The irony is that I am now reading Calvin more carefully (and sometimes more eagerly) than the days when I was a Calvinist. The following is from his commentary on Matthew 24:36 (good luck finding it; “Harmonies” of the Gospels are useless and make research and cross-referencing virtually impossible. That said, if you have the 30 odd volume Commentary set published by Baker or Hendrickson, look for volume 17, page 154.
For we know that in Christ the two natures were united into one person in such a manner that each retained its own properties; and more especially the Divine nature was in a state of repose, and did not at all exert itself, whenever it was necessary that the human nature should act separately, according to what was peculiar to itself, in discharging the office of Mediator.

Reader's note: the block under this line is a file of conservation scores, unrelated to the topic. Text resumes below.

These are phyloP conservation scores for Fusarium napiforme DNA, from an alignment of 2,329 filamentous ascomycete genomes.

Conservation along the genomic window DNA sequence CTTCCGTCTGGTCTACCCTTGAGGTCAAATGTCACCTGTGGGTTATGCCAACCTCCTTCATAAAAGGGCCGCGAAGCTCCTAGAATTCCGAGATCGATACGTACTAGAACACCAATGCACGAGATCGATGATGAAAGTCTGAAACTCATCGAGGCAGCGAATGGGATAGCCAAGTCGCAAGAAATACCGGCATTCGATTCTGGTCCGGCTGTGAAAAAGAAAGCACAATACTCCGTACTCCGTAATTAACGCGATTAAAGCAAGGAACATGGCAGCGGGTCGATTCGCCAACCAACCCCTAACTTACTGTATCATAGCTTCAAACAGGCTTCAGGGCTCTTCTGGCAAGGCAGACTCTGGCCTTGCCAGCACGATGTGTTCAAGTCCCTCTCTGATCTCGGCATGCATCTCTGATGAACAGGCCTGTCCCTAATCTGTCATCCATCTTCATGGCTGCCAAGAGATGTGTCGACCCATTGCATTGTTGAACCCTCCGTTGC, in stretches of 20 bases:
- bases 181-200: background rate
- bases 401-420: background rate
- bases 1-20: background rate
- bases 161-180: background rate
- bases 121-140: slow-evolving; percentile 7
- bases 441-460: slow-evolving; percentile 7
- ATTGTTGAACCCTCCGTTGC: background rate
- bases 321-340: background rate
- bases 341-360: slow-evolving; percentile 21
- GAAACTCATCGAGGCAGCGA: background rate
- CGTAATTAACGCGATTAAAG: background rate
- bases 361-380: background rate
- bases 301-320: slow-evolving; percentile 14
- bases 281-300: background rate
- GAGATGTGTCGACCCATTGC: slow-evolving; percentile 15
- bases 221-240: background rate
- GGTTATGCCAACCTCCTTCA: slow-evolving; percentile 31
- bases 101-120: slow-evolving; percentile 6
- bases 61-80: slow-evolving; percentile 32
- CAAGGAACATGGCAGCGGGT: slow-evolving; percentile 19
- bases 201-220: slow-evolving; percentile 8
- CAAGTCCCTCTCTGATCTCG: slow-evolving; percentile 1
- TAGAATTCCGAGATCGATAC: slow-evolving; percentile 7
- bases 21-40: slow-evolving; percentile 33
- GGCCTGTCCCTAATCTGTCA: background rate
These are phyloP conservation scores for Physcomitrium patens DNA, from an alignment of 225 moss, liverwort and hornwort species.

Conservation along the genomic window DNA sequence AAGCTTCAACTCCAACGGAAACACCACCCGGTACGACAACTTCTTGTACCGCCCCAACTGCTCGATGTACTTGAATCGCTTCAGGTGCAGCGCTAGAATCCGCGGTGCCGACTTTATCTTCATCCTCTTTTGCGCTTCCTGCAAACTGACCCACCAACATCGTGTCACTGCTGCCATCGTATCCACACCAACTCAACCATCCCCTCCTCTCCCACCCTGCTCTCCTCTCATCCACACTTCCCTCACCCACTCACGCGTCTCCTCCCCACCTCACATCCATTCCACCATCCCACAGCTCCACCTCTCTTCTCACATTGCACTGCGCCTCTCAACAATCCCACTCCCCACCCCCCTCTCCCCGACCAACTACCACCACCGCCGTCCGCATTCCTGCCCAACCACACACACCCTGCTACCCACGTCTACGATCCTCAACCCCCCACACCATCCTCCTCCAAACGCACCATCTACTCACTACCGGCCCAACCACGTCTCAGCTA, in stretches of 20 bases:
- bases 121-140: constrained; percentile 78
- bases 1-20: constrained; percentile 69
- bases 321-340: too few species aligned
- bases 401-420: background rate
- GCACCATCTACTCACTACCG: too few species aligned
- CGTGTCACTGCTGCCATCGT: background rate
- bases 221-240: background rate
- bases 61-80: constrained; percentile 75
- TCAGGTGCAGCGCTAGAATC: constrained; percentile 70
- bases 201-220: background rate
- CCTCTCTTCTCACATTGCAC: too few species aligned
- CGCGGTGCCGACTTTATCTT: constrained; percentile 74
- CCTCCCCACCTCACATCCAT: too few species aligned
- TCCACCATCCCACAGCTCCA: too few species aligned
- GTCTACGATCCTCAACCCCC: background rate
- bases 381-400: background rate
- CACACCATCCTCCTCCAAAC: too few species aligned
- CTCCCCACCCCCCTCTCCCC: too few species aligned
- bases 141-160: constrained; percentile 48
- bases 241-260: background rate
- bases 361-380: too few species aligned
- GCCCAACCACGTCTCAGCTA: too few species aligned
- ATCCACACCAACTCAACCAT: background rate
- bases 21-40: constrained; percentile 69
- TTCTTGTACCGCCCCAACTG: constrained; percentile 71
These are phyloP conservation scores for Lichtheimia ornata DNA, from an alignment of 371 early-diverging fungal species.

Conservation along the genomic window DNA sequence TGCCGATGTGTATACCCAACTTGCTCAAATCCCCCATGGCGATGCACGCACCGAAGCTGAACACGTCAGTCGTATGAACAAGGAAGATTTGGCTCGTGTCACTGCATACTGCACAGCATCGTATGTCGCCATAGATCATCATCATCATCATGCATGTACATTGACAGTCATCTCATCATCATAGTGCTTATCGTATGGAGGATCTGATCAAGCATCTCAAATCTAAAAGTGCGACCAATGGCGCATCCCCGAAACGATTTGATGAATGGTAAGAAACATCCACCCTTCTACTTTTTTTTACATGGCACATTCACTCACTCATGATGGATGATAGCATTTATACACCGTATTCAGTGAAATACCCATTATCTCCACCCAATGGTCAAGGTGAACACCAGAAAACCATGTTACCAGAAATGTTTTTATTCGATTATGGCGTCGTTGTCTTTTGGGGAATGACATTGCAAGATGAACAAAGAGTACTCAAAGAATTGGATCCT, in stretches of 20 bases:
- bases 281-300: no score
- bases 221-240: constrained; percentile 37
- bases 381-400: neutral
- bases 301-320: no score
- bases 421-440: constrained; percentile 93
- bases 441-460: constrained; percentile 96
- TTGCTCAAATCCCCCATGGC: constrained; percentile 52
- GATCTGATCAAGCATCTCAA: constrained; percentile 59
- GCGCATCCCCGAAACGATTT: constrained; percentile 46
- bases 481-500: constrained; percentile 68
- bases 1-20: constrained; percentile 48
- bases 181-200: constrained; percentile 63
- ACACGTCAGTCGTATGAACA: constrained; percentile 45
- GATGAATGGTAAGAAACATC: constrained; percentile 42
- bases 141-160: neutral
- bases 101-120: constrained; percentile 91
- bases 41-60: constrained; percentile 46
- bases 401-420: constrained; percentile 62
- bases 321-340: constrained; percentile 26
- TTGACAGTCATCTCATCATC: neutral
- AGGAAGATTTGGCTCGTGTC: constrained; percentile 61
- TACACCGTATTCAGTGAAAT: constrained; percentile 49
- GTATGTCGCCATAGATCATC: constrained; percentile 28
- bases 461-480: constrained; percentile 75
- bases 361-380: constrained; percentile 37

We can note several things here:
- The Person of Christ as subject (per Cyril) is pushed to the background and emphasis is on the Office of Mediator.
- We see an explicit statement that natures, not Persons, act. This is an open confusion of person and nature. I suppose one could reply that Calvin really meant that the person acts, and the first sentence of the quote does suggest that Calvin thought he was being faithful to the Tradition. That said, given the later Calvinian emphasis on the extra calvinisticum, Calvin’s words here are internally consistent (if wrong).
- Some people think that Nestorianism means “two persons of Christ.” It does not. It means “two subjects.” Cyril’s theology was that the Logos is the sole subject of all Incarnate actions. Nestorious explicitly rejected that point. If Calvin has natures acting, then he is positing multiple sources in his Christology. The structure of his Christology is openly Nestorian.
I will admit, though, I do not yet know what Calvin means by the divine nature is in a state of repose.
EDIT: I actually do know what Calvin means by the “state of repose.” The extra calvinisticum is clearly wrong, but that’s not my contention here.